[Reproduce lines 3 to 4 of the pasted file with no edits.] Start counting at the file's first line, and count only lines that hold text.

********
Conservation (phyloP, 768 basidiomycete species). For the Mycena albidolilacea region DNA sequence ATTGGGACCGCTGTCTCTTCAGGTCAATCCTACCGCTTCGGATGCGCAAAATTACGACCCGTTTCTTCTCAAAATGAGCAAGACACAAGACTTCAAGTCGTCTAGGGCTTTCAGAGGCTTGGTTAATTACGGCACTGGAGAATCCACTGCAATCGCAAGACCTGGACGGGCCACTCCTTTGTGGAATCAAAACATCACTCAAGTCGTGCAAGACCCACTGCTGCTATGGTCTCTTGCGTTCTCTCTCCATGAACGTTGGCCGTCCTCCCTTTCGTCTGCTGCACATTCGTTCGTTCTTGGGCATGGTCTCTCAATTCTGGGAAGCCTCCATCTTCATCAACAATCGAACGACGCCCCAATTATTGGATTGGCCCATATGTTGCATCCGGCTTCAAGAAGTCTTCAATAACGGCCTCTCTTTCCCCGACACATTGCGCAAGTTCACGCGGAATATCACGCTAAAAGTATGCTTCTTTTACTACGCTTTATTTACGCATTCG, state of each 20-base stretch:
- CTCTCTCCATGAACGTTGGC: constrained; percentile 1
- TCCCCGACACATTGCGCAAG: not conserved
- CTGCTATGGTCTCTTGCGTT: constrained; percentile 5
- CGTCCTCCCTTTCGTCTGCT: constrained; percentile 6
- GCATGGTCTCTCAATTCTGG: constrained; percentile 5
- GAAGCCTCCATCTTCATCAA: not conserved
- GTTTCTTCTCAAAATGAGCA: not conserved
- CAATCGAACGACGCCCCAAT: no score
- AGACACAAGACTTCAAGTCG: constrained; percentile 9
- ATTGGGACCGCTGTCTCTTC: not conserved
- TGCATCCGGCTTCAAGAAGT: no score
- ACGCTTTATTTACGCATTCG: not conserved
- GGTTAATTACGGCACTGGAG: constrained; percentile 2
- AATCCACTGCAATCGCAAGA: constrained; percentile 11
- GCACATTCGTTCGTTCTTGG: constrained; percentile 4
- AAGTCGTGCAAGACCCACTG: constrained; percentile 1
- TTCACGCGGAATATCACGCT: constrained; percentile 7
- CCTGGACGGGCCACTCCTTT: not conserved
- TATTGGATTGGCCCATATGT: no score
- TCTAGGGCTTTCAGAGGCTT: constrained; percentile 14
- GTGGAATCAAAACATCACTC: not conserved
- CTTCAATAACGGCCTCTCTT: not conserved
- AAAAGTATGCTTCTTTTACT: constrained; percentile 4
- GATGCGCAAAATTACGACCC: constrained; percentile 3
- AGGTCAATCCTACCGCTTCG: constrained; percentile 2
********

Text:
- TCCCCGACACATTGCGCAAG: not conserved
- CTGCTATGGTCTCTTGCGTT: constrained; percentile 5